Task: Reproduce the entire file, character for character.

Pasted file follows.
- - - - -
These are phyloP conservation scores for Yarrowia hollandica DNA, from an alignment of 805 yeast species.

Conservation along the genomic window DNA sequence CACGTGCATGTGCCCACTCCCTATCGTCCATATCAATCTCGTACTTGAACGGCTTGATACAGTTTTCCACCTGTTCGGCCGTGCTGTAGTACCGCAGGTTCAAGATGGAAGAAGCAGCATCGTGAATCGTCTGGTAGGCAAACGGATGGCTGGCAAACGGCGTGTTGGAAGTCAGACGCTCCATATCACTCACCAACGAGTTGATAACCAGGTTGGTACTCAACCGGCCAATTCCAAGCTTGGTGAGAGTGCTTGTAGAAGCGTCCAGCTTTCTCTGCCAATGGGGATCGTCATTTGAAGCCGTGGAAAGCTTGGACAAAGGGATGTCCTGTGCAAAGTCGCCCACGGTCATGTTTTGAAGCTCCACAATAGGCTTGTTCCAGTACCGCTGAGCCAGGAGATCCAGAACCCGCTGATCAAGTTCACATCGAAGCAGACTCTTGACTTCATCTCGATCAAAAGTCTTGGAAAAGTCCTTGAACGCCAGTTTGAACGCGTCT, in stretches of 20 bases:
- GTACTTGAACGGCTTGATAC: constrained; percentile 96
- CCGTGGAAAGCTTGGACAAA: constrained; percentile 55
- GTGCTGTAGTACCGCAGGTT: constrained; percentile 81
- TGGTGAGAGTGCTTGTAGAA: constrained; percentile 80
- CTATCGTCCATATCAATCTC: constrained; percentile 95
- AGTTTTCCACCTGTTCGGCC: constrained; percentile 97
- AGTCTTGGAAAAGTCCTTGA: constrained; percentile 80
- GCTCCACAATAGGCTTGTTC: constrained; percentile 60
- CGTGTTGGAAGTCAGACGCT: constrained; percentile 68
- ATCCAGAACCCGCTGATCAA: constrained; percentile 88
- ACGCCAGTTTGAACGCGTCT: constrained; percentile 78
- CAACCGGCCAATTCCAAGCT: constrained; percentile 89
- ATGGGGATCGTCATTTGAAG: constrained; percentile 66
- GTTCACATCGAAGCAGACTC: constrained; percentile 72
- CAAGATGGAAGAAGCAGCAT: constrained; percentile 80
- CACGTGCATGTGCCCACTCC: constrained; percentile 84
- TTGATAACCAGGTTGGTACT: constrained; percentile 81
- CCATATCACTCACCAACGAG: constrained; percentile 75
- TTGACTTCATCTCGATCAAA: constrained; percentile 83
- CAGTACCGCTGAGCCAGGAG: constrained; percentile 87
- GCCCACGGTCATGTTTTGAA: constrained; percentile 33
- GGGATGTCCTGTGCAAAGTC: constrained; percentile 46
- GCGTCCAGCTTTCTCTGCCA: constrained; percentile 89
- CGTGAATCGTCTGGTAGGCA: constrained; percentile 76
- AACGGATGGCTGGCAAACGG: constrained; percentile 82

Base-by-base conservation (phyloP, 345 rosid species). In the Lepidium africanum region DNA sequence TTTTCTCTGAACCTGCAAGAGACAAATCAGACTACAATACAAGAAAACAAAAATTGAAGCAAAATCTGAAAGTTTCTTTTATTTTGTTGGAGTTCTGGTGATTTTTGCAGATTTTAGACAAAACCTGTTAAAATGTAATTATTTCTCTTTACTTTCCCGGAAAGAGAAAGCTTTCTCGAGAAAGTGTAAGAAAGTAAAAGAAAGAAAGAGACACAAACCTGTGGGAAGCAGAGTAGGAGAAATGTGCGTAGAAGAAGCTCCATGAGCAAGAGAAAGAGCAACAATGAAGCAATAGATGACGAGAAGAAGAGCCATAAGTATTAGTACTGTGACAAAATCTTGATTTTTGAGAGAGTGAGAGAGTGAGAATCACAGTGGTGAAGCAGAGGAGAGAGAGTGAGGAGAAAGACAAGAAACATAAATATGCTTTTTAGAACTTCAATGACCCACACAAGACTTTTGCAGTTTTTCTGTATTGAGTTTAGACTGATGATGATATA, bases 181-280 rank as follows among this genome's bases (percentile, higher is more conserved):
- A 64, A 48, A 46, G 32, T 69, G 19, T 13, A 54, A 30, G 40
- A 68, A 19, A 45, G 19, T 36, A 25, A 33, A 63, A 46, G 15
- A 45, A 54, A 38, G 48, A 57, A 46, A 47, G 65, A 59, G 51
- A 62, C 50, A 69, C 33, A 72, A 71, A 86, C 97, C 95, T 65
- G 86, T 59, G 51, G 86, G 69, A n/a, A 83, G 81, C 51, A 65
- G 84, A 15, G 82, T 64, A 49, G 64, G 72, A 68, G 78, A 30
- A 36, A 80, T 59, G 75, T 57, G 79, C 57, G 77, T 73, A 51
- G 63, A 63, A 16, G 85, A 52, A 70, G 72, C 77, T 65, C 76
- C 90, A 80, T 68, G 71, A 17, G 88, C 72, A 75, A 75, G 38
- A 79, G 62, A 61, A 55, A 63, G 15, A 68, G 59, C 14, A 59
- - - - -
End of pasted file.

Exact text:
These are phyloP conservation scores for Yarrowia hollandica DNA, from an alignment of 805 yeast species.

Conservation along the genomic window DNA sequence CACGTGCATGTGCCCACTCCCTATCGTCCATATCAATCTCGTACTTGAACGGCTTGATACAGTTTTCCACCTGTTCGGCCGTGCTGTAGTACCGCAGGTTCAAGATGGAAGAAGCAGCATCGTGAATCGTCTGGTAGGCAAACGGATGGCTGGCAAACGGCGTGTTGGAAGTCAGACGCTCCATATCACTCACCAACGAGTTGATAACCAGGTTGGTACTCAACCGGCCAATTCCAAGCTTGGTGAGAGTGCTTGTAGAAGCGTCCAGCTTTCTCTGCCAATGGGGATCGTCATTTGAAGCCGTGGAAAGCTTGGACAAAGGGATGTCCTGTGCAAAGTCGCCCACGGTCATGTTTTGAAGCTCCACAATAGGCTTGTTCCAGTACCGCTGAGCCAGGAGATCCAGAACCCGCTGATCAAGTTCACATCGAAGCAGACTCTTGACTTCATCTCGATCAAAAGTCTTGGAAAAGTCCTTGAACGCCAGTTTGAACGCGTCT, in stretches of 20 bases:
- GTACTTGAACGGCTTGATAC: constrained; percentile 96
- CCGTGGAAAGCTTGGACAAA: constrained; percentile 55
- GTGCTGTAGTACCGCAGGTT: constrained; percentile 81
- TGGTGAGAGTGCTTGTAGAA: constrained; percentile 80
- CTATCGTCCATATCAATCTC: constrained; percentile 95
- AGTTTTCCACCTGTTCGGCC: constrained; percentile 97
- AGTCTTGGAAAAGTCCTTGA: constrained; percentile 80
- GCTCCACAATAGGCTTGTTC: constrained; percentile 60
- CGTGTTGGAAGTCAGACGCT: constrained; percentile 68
- ATCCAGAACCCGCTGATCAA: constrained; percentile 88
- ACGCCAGTTTGAACGCGTCT: constrained; percentile 78
- CAACCGGCCAATTCCAAGCT: constrained; percentile 89
- ATGGGGATCGTCATTTGAAG: constrained; percentile 66
- GTTCACATCGAAGCAGACTC: constrained; percentile 72
- CAAGATGGAAGAAGCAGCAT: constrained; percentile 80
- CACGTGCATGTGCCCACTCC: constrained; percentile 84
- TTGATAACCAGGTTGGTACT: constrained; percentile 81
- CCATATCACTCACCAACGAG: constrained; percentile 75
- TTGACTTCATCTCGATCAAA: constrained; percentile 83
- CAGTACCGCTGAGCCAGGAG: constrained; percentile 87
- GCCCACGGTCATGTTTTGAA: constrained; percentile 33
- GGGATGTCCTGTGCAAAGTC: constrained; percentile 46
- GCGTCCAGCTTTCTCTGCCA: constrained; percentile 89
- CGTGAATCGTCTGGTAGGCA: constrained; percentile 76
- AACGGATGGCTGGCAAACGG: constrained; percentile 82

Base-by-base conservation (phyloP, 345 rosid species). In the Lepidium africanum region DNA sequence TTTTCTCTGAACCTGCAAGAGACAAATCAGACTACAATACAAGAAAACAAAAATTGAAGCAAAATCTGAAAGTTTCTTTTATTTTGTTGGAGTTCTGGTGATTTTTGCAGATTTTAGACAAAACCTGTTAAAATGTAATTATTTCTCTTTACTTTCCCGGAAAGAGAAAGCTTTCTCGAGAAAGTGTAAGAAAGTAAAAGAAAGAAAGAGACACAAACCTGTGGGAAGCAGAGTAGGAGAAATGTGCGTAGAAGAAGCTCCATGAGCAAGAGAAAGAGCAACAATGAAGCAATAGATGACGAGAAGAAGAGCCATAAGTATTAGTACTGTGACAAAATCTTGATTTTTGAGAGAGTGAGAGAGTGAGAATCACAGTGGTGAAGCAGAGGAGAGAGAGTGAGGAGAAAGACAAGAAACATAAATATGCTTTTTAGAACTTCAATGACCCACACAAGACTTTTGCAGTTTTTCTGTATTGAGTTTAGACTGATGATGATATA, bases 181-280 rank as follows among this genome's bases (percentile, higher is more conserved):
- A 64, A 48, A 46, G 32, T 69, G 19, T 13, A 54, A 30, G 40
- A 68, A 19, A 45, G 19, T 36, A 25, A 33, A 63, A 46, G 15
- A 45, A 54, A 38, G 48, A 57, A 46, A 47, G 65, A 59, G 51
- A 62, C 50, A 69, C 33, A 72, A 71, A 86, C 97, C 95, T 65
- G 86, T 59, G 51, G 86, G 69, A n/a, A 83, G 81, C 51, A 65
- G 84, A 15, G 82, T 64, A 49, G 64, G 72, A 68, G 78, A 30
- A 36, A 80, T 59, G 75, T 57, G 79, C 57, G 77, T 73, A 51
- G 63, A 63, A 16, G 85, A 52, A 70, G 72, C 77, T 65, C 76
- C 90, A 80, T 68, G 71, A 17, G 88, C 72, A 75, A 75, G 38
- A 79, G 62, A 61, A 55, A 63, G 15, A 68, G 59, C 14, A 59